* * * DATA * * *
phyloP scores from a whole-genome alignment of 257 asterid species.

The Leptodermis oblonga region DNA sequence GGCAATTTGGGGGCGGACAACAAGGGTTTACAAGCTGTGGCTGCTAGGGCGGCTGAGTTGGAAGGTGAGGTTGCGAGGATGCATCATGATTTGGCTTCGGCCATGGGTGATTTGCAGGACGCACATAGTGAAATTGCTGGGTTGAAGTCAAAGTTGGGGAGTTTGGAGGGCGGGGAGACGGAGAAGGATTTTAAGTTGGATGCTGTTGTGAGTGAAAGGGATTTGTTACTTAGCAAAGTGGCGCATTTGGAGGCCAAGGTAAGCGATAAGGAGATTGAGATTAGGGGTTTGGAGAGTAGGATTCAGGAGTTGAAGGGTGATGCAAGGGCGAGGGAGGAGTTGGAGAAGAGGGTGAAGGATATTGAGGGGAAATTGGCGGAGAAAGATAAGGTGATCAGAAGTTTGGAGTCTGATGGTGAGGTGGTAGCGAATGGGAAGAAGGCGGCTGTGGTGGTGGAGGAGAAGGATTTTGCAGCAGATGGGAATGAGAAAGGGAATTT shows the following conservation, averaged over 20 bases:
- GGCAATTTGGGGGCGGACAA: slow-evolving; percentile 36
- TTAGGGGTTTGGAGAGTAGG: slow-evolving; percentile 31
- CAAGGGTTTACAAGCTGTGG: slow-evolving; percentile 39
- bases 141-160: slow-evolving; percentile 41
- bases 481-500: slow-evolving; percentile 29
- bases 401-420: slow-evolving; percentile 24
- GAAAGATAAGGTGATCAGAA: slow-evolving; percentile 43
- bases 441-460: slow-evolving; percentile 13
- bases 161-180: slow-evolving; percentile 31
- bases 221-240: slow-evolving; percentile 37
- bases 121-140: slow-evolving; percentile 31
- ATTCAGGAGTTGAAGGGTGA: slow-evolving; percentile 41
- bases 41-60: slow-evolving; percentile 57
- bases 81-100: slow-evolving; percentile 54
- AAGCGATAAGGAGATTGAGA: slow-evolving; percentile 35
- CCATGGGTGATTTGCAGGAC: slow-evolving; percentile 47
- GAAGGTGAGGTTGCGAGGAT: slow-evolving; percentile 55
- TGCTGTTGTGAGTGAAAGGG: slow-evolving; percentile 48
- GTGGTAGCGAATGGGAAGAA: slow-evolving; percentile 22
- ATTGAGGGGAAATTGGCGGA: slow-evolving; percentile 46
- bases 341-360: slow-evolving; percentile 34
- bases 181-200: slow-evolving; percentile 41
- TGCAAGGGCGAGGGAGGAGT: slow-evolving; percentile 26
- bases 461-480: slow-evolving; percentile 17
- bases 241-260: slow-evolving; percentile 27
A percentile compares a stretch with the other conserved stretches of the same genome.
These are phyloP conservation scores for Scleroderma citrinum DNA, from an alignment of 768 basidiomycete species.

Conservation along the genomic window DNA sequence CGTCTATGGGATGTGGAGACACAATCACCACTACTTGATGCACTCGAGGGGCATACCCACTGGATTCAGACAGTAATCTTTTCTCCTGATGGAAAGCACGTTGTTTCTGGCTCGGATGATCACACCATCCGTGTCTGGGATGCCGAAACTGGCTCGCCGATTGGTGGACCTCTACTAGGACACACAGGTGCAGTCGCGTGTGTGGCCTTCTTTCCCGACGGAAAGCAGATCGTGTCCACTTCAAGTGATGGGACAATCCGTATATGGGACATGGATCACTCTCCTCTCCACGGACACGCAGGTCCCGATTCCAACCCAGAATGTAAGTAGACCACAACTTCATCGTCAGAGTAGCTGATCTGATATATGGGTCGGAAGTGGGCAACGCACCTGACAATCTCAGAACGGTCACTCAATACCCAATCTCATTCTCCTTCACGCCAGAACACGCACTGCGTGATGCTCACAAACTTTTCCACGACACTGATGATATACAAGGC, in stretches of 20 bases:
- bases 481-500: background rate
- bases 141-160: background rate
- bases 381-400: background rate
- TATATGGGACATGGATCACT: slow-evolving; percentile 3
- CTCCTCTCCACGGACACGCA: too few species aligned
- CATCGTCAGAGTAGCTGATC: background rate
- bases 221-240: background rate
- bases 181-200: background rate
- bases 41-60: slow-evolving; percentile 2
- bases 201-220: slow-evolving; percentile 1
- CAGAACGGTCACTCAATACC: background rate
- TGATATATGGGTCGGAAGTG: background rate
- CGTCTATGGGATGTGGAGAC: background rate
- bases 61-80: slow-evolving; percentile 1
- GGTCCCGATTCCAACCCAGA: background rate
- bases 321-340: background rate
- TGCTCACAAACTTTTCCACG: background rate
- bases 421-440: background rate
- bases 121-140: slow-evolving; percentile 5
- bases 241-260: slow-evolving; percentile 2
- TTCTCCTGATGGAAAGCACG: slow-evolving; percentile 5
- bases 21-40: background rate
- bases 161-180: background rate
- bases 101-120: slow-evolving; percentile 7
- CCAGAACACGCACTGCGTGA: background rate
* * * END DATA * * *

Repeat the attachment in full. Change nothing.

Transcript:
phyloP scores from a whole-genome alignment of 257 asterid species.

The Leptodermis oblonga region DNA sequence GGCAATTTGGGGGCGGACAACAAGGGTTTACAAGCTGTGGCTGCTAGGGCGGCTGAGTTGGAAGGTGAGGTTGCGAGGATGCATCATGATTTGGCTTCGGCCATGGGTGATTTGCAGGACGCACATAGTGAAATTGCTGGGTTGAAGTCAAAGTTGGGGAGTTTGGAGGGCGGGGAGACGGAGAAGGATTTTAAGTTGGATGCTGTTGTGAGTGAAAGGGATTTGTTACTTAGCAAAGTGGCGCATTTGGAGGCCAAGGTAAGCGATAAGGAGATTGAGATTAGGGGTTTGGAGAGTAGGATTCAGGAGTTGAAGGGTGATGCAAGGGCGAGGGAGGAGTTGGAGAAGAGGGTGAAGGATATTGAGGGGAAATTGGCGGAGAAAGATAAGGTGATCAGAAGTTTGGAGTCTGATGGTGAGGTGGTAGCGAATGGGAAGAAGGCGGCTGTGGTGGTGGAGGAGAAGGATTTTGCAGCAGATGGGAATGAGAAAGGGAATTT shows the following conservation, averaged over 20 bases:
- GGCAATTTGGGGGCGGACAA: slow-evolving; percentile 36
- TTAGGGGTTTGGAGAGTAGG: slow-evolving; percentile 31
- CAAGGGTTTACAAGCTGTGG: slow-evolving; percentile 39
- bases 141-160: slow-evolving; percentile 41
- bases 481-500: slow-evolving; percentile 29
- bases 401-420: slow-evolving; percentile 24
- GAAAGATAAGGTGATCAGAA: slow-evolving; percentile 43
- bases 441-460: slow-evolving; percentile 13
- bases 161-180: slow-evolving; percentile 31
- bases 221-240: slow-evolving; percentile 37
- bases 121-140: slow-evolving; percentile 31
- ATTCAGGAGTTGAAGGGTGA: slow-evolving; percentile 41
- bases 41-60: slow-evolving; percentile 57
- bases 81-100: slow-evolving; percentile 54
- AAGCGATAAGGAGATTGAGA: slow-evolving; percentile 35
- CCATGGGTGATTTGCAGGAC: slow-evolving; percentile 47
- GAAGGTGAGGTTGCGAGGAT: slow-evolving; percentile 55
- TGCTGTTGTGAGTGAAAGGG: slow-evolving; percentile 48
- GTGGTAGCGAATGGGAAGAA: slow-evolving; percentile 22
- ATTGAGGGGAAATTGGCGGA: slow-evolving; percentile 46
- bases 341-360: slow-evolving; percentile 34
- bases 181-200: slow-evolving; percentile 41
- TGCAAGGGCGAGGGAGGAGT: slow-evolving; percentile 26
- bases 461-480: slow-evolving; percentile 17
- bases 241-260: slow-evolving; percentile 27
A percentile compares a stretch with the other conserved stretches of the same genome.
These are phyloP conservation scores for Scleroderma citrinum DNA, from an alignment of 768 basidiomycete species.

Conservation along the genomic window DNA sequence CGTCTATGGGATGTGGAGACACAATCACCACTACTTGATGCACTCGAGGGGCATACCCACTGGATTCAGACAGTAATCTTTTCTCCTGATGGAAAGCACGTTGTTTCTGGCTCGGATGATCACACCATCCGTGTCTGGGATGCCGAAACTGGCTCGCCGATTGGTGGACCTCTACTAGGACACACAGGTGCAGTCGCGTGTGTGGCCTTCTTTCCCGACGGAAAGCAGATCGTGTCCACTTCAAGTGATGGGACAATCCGTATATGGGACATGGATCACTCTCCTCTCCACGGACACGCAGGTCCCGATTCCAACCCAGAATGTAAGTAGACCACAACTTCATCGTCAGAGTAGCTGATCTGATATATGGGTCGGAAGTGGGCAACGCACCTGACAATCTCAGAACGGTCACTCAATACCCAATCTCATTCTCCTTCACGCCAGAACACGCACTGCGTGATGCTCACAAACTTTTCCACGACACTGATGATATACAAGGC, in stretches of 20 bases:
- bases 481-500: background rate
- bases 141-160: background rate
- bases 381-400: background rate
- TATATGGGACATGGATCACT: slow-evolving; percentile 3
- CTCCTCTCCACGGACACGCA: too few species aligned
- CATCGTCAGAGTAGCTGATC: background rate
- bases 221-240: background rate
- bases 181-200: background rate
- bases 41-60: slow-evolving; percentile 2
- bases 201-220: slow-evolving; percentile 1
- CAGAACGGTCACTCAATACC: background rate
- TGATATATGGGTCGGAAGTG: background rate
- CGTCTATGGGATGTGGAGAC: background rate
- bases 61-80: slow-evolving; percentile 1
- GGTCCCGATTCCAACCCAGA: background rate
- bases 321-340: background rate
- TGCTCACAAACTTTTCCACG: background rate
- bases 421-440: background rate
- bases 121-140: slow-evolving; percentile 5
- bases 241-260: slow-evolving; percentile 2
- TTCTCCTGATGGAAAGCACG: slow-evolving; percentile 5
- bases 21-40: background rate
- bases 161-180: background rate
- bases 101-120: slow-evolving; percentile 7
- CCAGAACACGCACTGCGTGA: background rate